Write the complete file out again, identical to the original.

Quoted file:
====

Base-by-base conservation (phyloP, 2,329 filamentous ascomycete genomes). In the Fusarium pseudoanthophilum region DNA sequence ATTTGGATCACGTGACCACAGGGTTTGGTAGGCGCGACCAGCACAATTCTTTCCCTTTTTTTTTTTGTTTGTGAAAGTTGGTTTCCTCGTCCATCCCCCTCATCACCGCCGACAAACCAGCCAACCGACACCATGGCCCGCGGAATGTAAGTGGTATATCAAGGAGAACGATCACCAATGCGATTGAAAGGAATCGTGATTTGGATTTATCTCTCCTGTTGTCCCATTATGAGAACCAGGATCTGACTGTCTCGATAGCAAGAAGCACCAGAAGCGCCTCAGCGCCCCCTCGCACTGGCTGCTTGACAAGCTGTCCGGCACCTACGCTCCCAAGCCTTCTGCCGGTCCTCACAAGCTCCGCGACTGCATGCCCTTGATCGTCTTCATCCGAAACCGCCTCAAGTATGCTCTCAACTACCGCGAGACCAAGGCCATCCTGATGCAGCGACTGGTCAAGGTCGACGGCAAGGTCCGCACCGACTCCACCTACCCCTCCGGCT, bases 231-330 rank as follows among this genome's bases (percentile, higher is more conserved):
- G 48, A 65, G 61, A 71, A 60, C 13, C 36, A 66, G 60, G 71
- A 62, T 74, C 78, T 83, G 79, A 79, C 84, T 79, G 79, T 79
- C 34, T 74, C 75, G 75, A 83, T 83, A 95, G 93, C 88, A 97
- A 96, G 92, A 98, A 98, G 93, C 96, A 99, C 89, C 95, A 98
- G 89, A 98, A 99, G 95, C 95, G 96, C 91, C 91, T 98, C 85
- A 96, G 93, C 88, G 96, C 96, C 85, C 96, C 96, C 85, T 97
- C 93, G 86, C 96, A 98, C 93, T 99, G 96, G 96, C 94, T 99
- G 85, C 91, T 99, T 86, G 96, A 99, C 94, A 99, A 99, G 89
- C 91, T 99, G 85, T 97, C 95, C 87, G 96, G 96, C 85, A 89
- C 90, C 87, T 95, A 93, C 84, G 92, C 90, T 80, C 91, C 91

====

Base-by-base conservation (phyloP, 2,329 filamentous ascomycete genomes). In the Fusarium pseudoanthophilum region DNA sequence ATTTGGATCACGTGACCACAGGGTTTGGTAGGCGCGACCAGCACAATTCTTTCCCTTTTTTTTTTTGTTTGTGAAAGTTGGTTTCCTCGTCCATCCCCCTCATCACCGCCGACAAACCAGCCAACCGACACCATGGCCCGCGGAATGTAAGTGGTATATCAAGGAGAACGATCACCAATGCGATTGAAAGGAATCGTGATTTGGATTTATCTCTCCTGTTGTCCCATTATGAGAACCAGGATCTGACTGTCTCGATAGCAAGAAGCACCAGAAGCGCCTCAGCGCCCCCTCGCACTGGCTGCTTGACAAGCTGTCCGGCACCTACGCTCCCAAGCCTTCTGCCGGTCCTCACAAGCTCCGCGACTGCATGCCCTTGATCGTCTTCATCCGAAACCGCCTCAAGTATGCTCTCAACTACCGCGAGACCAAGGCCATCCTGATGCAGCGACTGGTCAAGGTCGACGGCAAGGTCCGCACCGACTCCACCTACCCCTCCGGCT, bases 231-330 rank as follows among this genome's bases (percentile, higher is more conserved):
- G 48, A 65, G 61, A 71, A 60, C 13, C 36, A 66, G 60, G 71
- A 62, T 74, C 78, T 83, G 79, A 79, C 84, T 79, G 79, T 79
- C 34, T 74, C 75, G 75, A 83, T 83, A 95, G 93, C 88, A 97
- A 96, G 92, A 98, A 98, G 93, C 96, A 99, C 89, C 95, A 98
- G 89, A 98, A 99, G 95, C 95, G 96, C 91, C 91, T 98, C 85
- A 96, G 93, C 88, G 96, C 96, C 85, C 96, C 96, C 85, T 97
- C 93, G 86, C 96, A 98, C 93, T 99, G 96, G 96, C 94, T 99
- G 85, C 91, T 99, T 86, G 96, A 99, C 94, A 99, A 99, G 89
- C 91, T 99, G 85, T 97, C 95, C 87, G 96, G 96, C 85, A 89
- C 90, C 87, T 95, A 93, C 84, G 92, C 90, T 80, C 91, C 91